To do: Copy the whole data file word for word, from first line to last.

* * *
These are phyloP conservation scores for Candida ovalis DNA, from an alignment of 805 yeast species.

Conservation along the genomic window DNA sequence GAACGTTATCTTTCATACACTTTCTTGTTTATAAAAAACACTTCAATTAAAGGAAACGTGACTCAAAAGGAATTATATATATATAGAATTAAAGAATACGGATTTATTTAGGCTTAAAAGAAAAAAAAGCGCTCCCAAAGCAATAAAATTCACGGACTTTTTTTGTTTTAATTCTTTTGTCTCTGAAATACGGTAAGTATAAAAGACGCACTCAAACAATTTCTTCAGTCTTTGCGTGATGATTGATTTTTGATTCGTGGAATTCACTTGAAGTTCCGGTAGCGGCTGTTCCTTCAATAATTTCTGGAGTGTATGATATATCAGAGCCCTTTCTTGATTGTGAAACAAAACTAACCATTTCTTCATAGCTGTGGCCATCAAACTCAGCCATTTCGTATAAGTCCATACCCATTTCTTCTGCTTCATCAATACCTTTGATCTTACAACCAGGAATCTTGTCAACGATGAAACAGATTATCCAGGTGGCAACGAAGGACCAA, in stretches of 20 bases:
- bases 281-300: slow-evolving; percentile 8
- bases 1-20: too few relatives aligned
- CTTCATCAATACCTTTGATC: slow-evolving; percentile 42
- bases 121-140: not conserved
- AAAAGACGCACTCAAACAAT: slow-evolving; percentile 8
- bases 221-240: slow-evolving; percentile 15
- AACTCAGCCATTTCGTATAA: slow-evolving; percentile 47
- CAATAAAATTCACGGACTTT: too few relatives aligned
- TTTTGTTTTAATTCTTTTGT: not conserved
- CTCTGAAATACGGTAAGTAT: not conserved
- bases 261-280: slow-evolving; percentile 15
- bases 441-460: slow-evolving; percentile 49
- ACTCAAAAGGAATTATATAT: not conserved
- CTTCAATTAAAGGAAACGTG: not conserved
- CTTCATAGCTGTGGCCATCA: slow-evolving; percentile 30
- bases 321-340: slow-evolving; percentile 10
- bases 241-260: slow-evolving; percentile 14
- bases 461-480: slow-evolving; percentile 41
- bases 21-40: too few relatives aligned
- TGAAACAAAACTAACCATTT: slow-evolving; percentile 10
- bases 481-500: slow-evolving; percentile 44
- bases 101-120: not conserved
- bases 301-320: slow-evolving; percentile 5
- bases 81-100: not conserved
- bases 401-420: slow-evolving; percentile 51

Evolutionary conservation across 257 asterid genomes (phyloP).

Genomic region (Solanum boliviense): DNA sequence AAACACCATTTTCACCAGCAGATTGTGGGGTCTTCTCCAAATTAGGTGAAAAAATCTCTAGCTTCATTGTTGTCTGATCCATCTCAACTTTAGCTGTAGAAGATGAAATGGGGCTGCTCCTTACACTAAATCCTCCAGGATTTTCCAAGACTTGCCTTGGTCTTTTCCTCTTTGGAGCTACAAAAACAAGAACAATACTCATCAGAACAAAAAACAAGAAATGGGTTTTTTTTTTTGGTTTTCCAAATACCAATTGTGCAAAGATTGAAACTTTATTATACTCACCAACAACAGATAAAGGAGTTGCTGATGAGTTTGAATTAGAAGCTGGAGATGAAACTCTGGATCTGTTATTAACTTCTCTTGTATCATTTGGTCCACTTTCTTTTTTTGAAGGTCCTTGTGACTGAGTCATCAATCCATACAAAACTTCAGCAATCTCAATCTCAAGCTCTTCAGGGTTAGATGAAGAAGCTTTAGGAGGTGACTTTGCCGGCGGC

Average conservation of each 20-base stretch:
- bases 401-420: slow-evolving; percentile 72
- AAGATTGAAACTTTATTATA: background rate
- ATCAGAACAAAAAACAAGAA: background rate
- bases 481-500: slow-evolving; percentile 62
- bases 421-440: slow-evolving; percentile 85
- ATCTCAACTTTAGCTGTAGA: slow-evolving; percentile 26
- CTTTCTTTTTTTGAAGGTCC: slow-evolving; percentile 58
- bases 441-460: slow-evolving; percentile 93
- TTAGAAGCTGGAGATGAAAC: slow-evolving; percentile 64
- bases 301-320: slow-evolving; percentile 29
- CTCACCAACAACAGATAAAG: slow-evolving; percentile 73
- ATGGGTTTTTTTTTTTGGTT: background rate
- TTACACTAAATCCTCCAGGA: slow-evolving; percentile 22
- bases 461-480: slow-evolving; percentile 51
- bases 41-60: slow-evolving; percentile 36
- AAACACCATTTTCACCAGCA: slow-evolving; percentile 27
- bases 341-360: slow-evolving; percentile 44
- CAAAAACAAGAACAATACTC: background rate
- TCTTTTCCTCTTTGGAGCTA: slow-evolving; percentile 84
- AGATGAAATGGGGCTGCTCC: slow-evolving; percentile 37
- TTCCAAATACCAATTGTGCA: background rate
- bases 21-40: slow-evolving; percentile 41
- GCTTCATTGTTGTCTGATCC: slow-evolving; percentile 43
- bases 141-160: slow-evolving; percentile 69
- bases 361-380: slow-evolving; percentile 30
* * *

These are phyloP conservation scores for Candida ovalis DNA, from an alignment of 805 yeast species.

Conservation along the genomic window DNA sequence GAACGTTATCTTTCATACACTTTCTTGTTTATAAAAAACACTTCAATTAAAGGAAACGTGACTCAAAAGGAATTATATATATATAGAATTAAAGAATACGGATTTATTTAGGCTTAAAAGAAAAAAAAGCGCTCCCAAAGCAATAAAATTCACGGACTTTTTTTGTTTTAATTCTTTTGTCTCTGAAATACGGTAAGTATAAAAGACGCACTCAAACAATTTCTTCAGTCTTTGCGTGATGATTGATTTTTGATTCGTGGAATTCACTTGAAGTTCCGGTAGCGGCTGTTCCTTCAATAATTTCTGGAGTGTATGATATATCAGAGCCCTTTCTTGATTGTGAAACAAAACTAACCATTTCTTCATAGCTGTGGCCATCAAACTCAGCCATTTCGTATAAGTCCATACCCATTTCTTCTGCTTCATCAATACCTTTGATCTTACAACCAGGAATCTTGTCAACGATGAAACAGATTATCCAGGTGGCAACGAAGGACCAA, in stretches of 20 bases:
- bases 281-300: slow-evolving; percentile 8
- bases 1-20: too few relatives aligned
- CTTCATCAATACCTTTGATC: slow-evolving; percentile 42
- bases 121-140: not conserved
- AAAAGACGCACTCAAACAAT: slow-evolving; percentile 8
- bases 221-240: slow-evolving; percentile 15
- AACTCAGCCATTTCGTATAA: slow-evolving; percentile 47
- CAATAAAATTCACGGACTTT: too few relatives aligned
- TTTTGTTTTAATTCTTTTGT: not conserved
- CTCTGAAATACGGTAAGTAT: not conserved
- bases 261-280: slow-evolving; percentile 15
- bases 441-460: slow-evolving; percentile 49
- ACTCAAAAGGAATTATATAT: not conserved
- CTTCAATTAAAGGAAACGTG: not conserved
- CTTCATAGCTGTGGCCATCA: slow-evolving; percentile 30
- bases 321-340: slow-evolving; percentile 10
- bases 241-260: slow-evolving; percentile 14
- bases 461-480: slow-evolving; percentile 41
- bases 21-40: too few relatives aligned
- TGAAACAAAACTAACCATTT: slow-evolving; percentile 10
- bases 481-500: slow-evolving; percentile 44
- bases 101-120: not conserved
- bases 301-320: slow-evolving; percentile 5
- bases 81-100: not conserved
- bases 401-420: slow-evolving; percentile 51

Evolutionary conservation across 257 asterid genomes (phyloP).

Genomic region (Solanum boliviense): DNA sequence AAACACCATTTTCACCAGCAGATTGTGGGGTCTTCTCCAAATTAGGTGAAAAAATCTCTAGCTTCATTGTTGTCTGATCCATCTCAACTTTAGCTGTAGAAGATGAAATGGGGCTGCTCCTTACACTAAATCCTCCAGGATTTTCCAAGACTTGCCTTGGTCTTTTCCTCTTTGGAGCTACAAAAACAAGAACAATACTCATCAGAACAAAAAACAAGAAATGGGTTTTTTTTTTTGGTTTTCCAAATACCAATTGTGCAAAGATTGAAACTTTATTATACTCACCAACAACAGATAAAGGAGTTGCTGATGAGTTTGAATTAGAAGCTGGAGATGAAACTCTGGATCTGTTATTAACTTCTCTTGTATCATTTGGTCCACTTTCTTTTTTTGAAGGTCCTTGTGACTGAGTCATCAATCCATACAAAACTTCAGCAATCTCAATCTCAAGCTCTTCAGGGTTAGATGAAGAAGCTTTAGGAGGTGACTTTGCCGGCGGC

Average conservation of each 20-base stretch:
- bases 401-420: slow-evolving; percentile 72
- AAGATTGAAACTTTATTATA: background rate
- ATCAGAACAAAAAACAAGAA: background rate
- bases 481-500: slow-evolving; percentile 62
- bases 421-440: slow-evolving; percentile 85
- ATCTCAACTTTAGCTGTAGA: slow-evolving; percentile 26
- CTTTCTTTTTTTGAAGGTCC: slow-evolving; percentile 58
- bases 441-460: slow-evolving; percentile 93
- TTAGAAGCTGGAGATGAAAC: slow-evolving; percentile 64
- bases 301-320: slow-evolving; percentile 29
- CTCACCAACAACAGATAAAG: slow-evolving; percentile 73
- ATGGGTTTTTTTTTTTGGTT: background rate
- TTACACTAAATCCTCCAGGA: slow-evolving; percentile 22
- bases 461-480: slow-evolving; percentile 51
- bases 41-60: slow-evolving; percentile 36
- AAACACCATTTTCACCAGCA: slow-evolving; percentile 27
- bases 341-360: slow-evolving; percentile 44
- CAAAAACAAGAACAATACTC: background rate
- TCTTTTCCTCTTTGGAGCTA: slow-evolving; percentile 84
- AGATGAAATGGGGCTGCTCC: slow-evolving; percentile 37
- TTCCAAATACCAATTGTGCA: background rate
- bases 21-40: slow-evolving; percentile 41
- GCTTCATTGTTGTCTGATCC: slow-evolving; percentile 43
- bases 141-160: slow-evolving; percentile 69
- bases 361-380: slow-evolving; percentile 30